Definition of Elder Abuse
Elder abuse in the state of California can be defined as mistreatment of an elder (aged 65 years or older) or dependent adult (between the ages of 18 and 64 with physical or mental limitations) living either within a home or an institution. Common types of abuse are physical abuse (causing pain or injury), psychological (causing mental anguish), sexual (assault or rape), financial (using property or money without consent), abandonment, neglect (lack of reasonable care), abduction (taking the elder out of the state without consent), isolation (purposely preventing communication and contact) and self-neglect (an elder refusing to care for themselves to the point of harm).
California law requires that certain individuals must report elder abuse if they are witness to it. These individuals include those who have been entrusted to care for the elder and mandated reporters who have witnessed or have knowledge of an abusive event. The identity of the person who has reported the crime is confidential.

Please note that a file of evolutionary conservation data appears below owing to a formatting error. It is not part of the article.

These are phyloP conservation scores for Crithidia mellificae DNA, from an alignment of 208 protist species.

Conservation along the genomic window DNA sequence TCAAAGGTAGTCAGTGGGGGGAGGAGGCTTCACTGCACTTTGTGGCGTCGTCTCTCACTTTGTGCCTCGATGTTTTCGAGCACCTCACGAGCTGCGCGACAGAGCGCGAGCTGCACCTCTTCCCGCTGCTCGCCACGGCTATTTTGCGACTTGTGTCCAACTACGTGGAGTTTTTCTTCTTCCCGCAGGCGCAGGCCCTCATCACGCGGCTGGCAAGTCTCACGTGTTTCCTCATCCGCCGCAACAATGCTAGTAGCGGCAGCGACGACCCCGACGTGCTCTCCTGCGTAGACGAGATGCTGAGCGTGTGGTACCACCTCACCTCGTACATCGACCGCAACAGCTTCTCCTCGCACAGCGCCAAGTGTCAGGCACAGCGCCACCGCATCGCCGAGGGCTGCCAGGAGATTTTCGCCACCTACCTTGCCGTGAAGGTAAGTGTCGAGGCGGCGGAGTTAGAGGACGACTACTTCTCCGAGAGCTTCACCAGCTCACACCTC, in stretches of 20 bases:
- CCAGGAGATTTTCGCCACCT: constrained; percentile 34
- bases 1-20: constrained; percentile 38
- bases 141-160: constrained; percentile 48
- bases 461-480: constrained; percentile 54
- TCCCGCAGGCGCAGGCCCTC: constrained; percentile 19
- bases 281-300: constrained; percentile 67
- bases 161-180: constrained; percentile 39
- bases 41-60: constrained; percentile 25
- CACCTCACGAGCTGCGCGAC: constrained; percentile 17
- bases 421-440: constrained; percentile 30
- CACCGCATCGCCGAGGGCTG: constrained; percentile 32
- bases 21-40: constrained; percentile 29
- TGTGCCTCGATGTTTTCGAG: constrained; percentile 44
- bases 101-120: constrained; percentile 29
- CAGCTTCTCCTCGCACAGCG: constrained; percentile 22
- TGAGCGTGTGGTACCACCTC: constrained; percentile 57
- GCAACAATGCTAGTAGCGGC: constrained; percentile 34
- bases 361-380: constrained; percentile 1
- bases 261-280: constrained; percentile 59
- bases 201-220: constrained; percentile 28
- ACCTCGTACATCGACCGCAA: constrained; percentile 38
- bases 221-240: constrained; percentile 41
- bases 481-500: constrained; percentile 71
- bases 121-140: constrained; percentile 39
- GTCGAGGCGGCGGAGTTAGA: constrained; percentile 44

How to Report
Elders who are in immediate danger will need immediate assistance and it is requested to call 911. Abuse in a long-term care facility can be reported through law enforcement or with the Local Ombudsman Program at 1-800-231-4024. Outside of a care facility, abuse can be reported to Adult Protective Services or law enforcement.
Those found guilty of causing direct elder abuse by the State of California are punishable by imprisonment in a county jail for up to one year or in a state prison for two, three or four years depending on the extent of the crime. Parties found guilty of injury or death to an elder will receive extended jail time based on the age of the elder. Those found guilty of permitting the abuse will be charged with a misdemeanor and/or be required to pay a fine.
Elder abuse in the state of California works under special considerations because, as the law states, “they [the elder] may be confused, on various medications, mentally or physically impaired, or incompetent, and therefore less able to protect themselves, to understand or report criminal conduct, or to testify in court proceedings on their own behalf.” (California Penal Code, Section 368)